For practical purposes I’ve imposed some limits on the camera. The battery is dying, so I’ve shut down the flash (which is broken) and turned off the 4X digital zoom (which the 5MP doesn’t do well with anyway as it reduces the results to around 1MP equivalent). I could turn off the constant autofocus, but I like it. True it eats battery like piranhas go through toes of the improvident, but it speeds up shooting. With the other two cameras I use you have to wait for them to focus before the shutter clicks. We’re talking photographs here; things that occur in a fraction of a second. In those terms focus time is significant. The zoom is another slow, battery-eating operation, but there I’m stuck. One great thing about the Canon is being able to twist that ring and get the framing I want faster than any motor ever thought of. (Oddly enough it’s the one lens ring they give you with numbers, despite the fact knowing the focal length is not important to producing the image.) Right. So all the many other menu-nested options ignored, let’s see results.

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My conclusion is that this ‘out-of-date, primitive’ camera with it’s ‘lack of features’ (I’m “reverse-quoting” how it would be described by professional reviewers today) holds up pretty good against the 16MP Nikon P610 and the 18MP Canon T100 for general picture-taking. I should also mention it can’t make use of larger SD cards, because they didn’t exist when the camera was made. In fact the manual lists cards measured in megabytes, but the camera seems to handle 2GB okay. But now the tough question: would I use it enough to justify buying the new batteries?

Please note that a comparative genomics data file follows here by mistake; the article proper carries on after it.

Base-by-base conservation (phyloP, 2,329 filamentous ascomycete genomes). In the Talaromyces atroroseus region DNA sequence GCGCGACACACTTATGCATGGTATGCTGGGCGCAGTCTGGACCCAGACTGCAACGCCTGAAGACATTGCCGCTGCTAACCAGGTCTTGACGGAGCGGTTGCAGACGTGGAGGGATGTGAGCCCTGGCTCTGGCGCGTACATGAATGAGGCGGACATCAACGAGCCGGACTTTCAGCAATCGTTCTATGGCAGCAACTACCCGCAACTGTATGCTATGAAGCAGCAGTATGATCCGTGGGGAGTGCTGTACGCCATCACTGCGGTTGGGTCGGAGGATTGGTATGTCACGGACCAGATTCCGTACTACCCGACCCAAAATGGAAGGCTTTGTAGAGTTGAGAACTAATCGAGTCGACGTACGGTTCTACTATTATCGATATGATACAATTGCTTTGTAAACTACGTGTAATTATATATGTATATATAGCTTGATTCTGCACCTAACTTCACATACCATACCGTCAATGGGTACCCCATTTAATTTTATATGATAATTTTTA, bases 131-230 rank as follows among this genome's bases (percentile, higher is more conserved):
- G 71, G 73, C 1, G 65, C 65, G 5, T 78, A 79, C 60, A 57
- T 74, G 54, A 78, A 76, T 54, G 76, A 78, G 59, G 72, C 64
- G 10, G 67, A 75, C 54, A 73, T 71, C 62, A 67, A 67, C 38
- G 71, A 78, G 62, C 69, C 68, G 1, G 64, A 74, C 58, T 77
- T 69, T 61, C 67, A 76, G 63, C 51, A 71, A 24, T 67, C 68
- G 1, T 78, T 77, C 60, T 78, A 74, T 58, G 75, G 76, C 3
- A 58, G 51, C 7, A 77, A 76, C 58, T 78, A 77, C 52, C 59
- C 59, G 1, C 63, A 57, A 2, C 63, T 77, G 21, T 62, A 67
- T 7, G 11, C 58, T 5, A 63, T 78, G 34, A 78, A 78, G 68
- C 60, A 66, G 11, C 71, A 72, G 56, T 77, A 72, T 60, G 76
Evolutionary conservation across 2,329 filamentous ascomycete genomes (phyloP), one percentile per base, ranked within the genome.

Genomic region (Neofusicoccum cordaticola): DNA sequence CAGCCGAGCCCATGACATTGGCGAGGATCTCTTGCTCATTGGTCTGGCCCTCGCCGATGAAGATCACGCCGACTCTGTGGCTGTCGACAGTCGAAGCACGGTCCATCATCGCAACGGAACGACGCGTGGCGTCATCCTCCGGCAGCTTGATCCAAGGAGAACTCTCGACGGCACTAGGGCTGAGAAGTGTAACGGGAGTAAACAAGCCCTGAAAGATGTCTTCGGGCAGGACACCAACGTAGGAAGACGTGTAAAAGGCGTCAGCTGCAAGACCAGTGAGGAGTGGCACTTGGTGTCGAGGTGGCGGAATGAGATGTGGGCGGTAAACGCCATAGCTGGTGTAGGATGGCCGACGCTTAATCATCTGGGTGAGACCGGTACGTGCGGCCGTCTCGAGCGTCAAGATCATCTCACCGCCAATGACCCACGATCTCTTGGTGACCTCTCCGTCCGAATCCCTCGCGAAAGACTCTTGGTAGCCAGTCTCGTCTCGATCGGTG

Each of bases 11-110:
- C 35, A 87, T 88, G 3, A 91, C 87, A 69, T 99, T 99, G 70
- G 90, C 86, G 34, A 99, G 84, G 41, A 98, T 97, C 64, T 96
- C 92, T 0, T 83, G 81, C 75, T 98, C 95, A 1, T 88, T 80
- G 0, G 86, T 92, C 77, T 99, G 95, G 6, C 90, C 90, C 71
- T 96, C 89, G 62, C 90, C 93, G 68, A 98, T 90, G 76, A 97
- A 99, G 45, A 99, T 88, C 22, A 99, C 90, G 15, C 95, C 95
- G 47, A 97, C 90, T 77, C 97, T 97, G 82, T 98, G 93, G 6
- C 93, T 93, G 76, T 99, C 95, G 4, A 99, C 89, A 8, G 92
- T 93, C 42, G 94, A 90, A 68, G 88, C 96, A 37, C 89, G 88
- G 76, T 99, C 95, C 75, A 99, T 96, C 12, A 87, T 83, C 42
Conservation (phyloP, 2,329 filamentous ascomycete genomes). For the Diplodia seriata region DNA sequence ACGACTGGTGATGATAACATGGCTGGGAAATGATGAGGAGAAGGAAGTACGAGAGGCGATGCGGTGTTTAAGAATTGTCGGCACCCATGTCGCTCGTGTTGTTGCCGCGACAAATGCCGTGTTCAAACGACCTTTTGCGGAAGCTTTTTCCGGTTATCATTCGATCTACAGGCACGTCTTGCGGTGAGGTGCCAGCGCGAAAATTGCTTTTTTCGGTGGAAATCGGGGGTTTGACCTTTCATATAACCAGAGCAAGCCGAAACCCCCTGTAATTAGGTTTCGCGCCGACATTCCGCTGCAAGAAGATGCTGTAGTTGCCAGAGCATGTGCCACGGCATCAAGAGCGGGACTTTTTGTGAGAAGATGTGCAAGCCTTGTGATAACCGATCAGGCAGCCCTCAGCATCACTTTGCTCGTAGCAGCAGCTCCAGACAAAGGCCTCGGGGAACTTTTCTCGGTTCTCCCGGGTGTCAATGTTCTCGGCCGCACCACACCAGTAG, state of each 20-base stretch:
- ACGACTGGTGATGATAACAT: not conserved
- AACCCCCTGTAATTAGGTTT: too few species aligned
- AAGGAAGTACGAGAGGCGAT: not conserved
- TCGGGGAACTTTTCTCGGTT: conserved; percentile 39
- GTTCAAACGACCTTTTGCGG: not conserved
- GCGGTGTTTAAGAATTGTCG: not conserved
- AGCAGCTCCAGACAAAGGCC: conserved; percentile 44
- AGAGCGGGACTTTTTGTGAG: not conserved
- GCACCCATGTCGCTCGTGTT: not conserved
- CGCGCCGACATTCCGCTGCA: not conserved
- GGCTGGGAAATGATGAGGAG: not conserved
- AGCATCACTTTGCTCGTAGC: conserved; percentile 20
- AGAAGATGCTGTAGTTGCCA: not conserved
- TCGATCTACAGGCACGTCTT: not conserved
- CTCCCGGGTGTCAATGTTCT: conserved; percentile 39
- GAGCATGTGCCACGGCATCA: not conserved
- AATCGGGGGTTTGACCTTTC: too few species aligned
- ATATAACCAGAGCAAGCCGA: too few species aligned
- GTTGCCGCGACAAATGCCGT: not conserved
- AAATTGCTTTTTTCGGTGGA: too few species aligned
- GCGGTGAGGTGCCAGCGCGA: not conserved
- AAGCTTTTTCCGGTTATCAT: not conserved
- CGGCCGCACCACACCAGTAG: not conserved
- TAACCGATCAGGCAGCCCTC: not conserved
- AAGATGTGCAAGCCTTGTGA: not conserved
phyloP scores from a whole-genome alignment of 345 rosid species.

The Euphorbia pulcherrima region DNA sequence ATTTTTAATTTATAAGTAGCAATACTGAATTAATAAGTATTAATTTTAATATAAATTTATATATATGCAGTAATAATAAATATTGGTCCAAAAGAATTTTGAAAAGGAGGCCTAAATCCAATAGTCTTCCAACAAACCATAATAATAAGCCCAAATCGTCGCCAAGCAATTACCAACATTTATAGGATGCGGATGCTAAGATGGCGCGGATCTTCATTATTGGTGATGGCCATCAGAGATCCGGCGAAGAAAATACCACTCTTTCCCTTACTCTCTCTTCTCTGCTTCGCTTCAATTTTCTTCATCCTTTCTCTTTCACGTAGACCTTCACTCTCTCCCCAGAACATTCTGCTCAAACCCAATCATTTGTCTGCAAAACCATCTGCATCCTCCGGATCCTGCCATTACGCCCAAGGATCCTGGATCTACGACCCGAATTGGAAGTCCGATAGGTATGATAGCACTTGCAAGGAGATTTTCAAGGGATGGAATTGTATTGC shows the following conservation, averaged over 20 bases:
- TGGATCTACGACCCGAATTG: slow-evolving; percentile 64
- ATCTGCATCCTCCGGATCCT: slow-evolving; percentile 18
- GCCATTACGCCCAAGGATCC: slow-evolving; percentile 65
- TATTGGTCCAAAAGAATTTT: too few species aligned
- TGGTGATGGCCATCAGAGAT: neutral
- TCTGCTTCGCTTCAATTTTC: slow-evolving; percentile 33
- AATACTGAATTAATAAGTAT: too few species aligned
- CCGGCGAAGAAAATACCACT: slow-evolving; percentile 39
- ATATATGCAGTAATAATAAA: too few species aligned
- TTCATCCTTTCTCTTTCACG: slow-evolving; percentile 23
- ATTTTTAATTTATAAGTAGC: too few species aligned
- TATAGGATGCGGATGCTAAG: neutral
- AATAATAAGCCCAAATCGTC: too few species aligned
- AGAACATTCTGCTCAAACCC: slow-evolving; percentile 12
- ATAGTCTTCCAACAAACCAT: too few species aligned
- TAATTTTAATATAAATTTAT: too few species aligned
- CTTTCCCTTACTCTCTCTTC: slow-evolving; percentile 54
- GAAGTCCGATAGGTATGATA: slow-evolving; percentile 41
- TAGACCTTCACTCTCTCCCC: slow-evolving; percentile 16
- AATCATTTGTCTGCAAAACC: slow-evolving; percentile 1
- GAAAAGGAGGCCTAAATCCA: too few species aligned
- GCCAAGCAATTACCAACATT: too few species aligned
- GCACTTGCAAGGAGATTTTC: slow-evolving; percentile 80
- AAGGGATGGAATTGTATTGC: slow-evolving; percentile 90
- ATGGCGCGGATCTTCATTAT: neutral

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Here’s one way of looking at it: for roughly $14 tax included the P850 could be the “take it everywhere” camera, even with its meager 5MP resolution, because the value (originally around $400, btw) has already been had from it: over 2,000 photos so far. Certainly cheaper than spending, say, $120 on a Canon ELPH 180 and having that get stolen. True the Canon has 4X the resolution, but slightly less (8X) optical zoom (they both have 4X digital zoom, but obviously the Canon would come out ahead there). Perhaps I should compare it to the Nikon W100 I bought to replace the ailing Kodak V1003. The P850 is larger and rather more awkward to use than either, or the Canon ELPH.

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In the end the problem appears to have ‘solved itself’: it seems the only places the battery is available from will not ship to my location, because lithium batteries are so ‘dangerous’. This despite the fact numerous electronic devices with batteries are shipped here without hindrance. It’s just some sort of selective silliness. According to the Zen, it means it’s not to be.

C’est la vie.

Addendum: I may be able to buy a set of batteries from a different source for about $10 more. I’m not convinced it’s worth it. What do you think?